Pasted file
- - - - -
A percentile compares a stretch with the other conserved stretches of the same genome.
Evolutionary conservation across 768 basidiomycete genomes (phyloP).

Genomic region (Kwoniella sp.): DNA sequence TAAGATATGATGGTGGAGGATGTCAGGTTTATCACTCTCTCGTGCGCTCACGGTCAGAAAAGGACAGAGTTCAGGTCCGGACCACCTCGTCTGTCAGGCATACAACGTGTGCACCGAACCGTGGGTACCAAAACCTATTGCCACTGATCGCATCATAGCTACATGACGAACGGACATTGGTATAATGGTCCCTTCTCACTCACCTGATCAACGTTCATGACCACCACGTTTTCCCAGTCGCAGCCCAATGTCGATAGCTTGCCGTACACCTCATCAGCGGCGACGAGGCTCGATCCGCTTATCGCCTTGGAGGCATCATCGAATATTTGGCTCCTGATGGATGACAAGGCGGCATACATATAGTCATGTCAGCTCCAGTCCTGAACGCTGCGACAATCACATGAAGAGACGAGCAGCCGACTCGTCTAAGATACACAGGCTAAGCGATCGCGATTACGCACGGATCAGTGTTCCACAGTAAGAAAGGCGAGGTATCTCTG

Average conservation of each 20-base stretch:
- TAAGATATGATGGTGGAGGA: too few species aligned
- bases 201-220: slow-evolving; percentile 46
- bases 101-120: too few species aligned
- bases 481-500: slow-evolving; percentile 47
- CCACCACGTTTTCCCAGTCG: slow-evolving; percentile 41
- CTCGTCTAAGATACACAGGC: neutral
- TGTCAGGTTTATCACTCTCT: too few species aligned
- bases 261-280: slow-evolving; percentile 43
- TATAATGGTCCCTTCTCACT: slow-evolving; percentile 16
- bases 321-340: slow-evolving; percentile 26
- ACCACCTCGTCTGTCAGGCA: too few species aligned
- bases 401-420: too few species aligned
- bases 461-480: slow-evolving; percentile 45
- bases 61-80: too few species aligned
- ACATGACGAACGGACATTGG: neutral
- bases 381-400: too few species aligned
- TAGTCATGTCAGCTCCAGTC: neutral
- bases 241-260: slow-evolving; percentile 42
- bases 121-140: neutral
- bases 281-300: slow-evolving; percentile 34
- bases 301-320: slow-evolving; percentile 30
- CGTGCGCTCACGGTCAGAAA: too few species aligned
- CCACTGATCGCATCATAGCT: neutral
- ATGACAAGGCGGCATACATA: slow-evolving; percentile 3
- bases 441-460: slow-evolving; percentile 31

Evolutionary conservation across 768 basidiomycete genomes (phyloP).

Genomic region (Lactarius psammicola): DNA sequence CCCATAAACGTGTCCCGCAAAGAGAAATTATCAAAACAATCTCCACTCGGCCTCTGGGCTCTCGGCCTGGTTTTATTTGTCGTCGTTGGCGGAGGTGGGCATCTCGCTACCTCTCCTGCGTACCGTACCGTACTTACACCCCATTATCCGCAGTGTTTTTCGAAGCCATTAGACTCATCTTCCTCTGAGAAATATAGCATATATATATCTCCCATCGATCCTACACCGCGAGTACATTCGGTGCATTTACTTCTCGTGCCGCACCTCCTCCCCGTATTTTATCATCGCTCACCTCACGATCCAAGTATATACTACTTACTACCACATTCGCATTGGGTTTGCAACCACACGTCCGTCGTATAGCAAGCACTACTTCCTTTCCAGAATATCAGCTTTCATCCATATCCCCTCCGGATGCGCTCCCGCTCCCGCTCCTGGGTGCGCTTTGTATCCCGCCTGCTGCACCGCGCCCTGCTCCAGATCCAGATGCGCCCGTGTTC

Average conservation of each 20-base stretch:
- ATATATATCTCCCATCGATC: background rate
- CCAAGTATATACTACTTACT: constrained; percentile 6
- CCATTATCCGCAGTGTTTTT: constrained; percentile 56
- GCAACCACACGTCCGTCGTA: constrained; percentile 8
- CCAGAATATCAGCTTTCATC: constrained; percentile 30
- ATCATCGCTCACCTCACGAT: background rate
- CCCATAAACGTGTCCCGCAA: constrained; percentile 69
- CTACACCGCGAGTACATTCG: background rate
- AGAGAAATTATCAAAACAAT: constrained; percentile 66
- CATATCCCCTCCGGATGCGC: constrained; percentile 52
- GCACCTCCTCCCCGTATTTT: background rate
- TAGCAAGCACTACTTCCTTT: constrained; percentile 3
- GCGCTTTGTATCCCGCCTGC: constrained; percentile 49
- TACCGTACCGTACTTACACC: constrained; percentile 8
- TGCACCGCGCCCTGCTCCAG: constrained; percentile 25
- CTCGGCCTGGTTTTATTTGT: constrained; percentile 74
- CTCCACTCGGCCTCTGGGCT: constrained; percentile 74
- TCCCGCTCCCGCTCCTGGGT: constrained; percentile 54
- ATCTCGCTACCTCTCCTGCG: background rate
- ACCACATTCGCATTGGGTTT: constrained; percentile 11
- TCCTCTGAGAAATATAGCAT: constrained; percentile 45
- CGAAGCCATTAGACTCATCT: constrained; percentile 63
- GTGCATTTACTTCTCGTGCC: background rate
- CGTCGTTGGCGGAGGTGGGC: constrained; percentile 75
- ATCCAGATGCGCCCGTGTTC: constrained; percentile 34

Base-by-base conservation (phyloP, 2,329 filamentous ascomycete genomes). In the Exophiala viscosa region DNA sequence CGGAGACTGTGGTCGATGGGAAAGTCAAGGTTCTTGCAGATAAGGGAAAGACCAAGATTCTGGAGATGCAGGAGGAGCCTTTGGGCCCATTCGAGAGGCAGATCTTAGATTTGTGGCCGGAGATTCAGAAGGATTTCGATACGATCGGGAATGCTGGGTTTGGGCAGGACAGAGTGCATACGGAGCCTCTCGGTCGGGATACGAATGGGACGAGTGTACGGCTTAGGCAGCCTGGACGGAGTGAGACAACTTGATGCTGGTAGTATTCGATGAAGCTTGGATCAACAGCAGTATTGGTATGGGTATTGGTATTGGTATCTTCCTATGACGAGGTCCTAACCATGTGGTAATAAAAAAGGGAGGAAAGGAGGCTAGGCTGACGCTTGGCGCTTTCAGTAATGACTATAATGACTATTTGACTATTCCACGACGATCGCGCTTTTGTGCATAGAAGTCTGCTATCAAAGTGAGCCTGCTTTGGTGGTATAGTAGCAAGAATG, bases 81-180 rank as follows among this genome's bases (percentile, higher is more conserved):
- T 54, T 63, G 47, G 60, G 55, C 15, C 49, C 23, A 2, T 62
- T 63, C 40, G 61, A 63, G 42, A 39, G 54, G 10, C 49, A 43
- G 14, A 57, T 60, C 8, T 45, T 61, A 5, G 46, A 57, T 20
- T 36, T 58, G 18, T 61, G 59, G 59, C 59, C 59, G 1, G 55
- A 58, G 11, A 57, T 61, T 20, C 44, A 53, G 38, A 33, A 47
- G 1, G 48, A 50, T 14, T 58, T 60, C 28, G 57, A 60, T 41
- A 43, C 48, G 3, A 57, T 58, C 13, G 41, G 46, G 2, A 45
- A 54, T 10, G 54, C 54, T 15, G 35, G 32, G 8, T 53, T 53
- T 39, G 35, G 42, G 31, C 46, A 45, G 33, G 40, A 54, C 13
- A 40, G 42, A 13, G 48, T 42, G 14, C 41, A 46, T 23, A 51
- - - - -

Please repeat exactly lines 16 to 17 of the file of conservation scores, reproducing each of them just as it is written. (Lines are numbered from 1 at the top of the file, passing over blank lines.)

- bases 401-420: too few species aligned
- bases 461-480: slow-evolving; percentile 45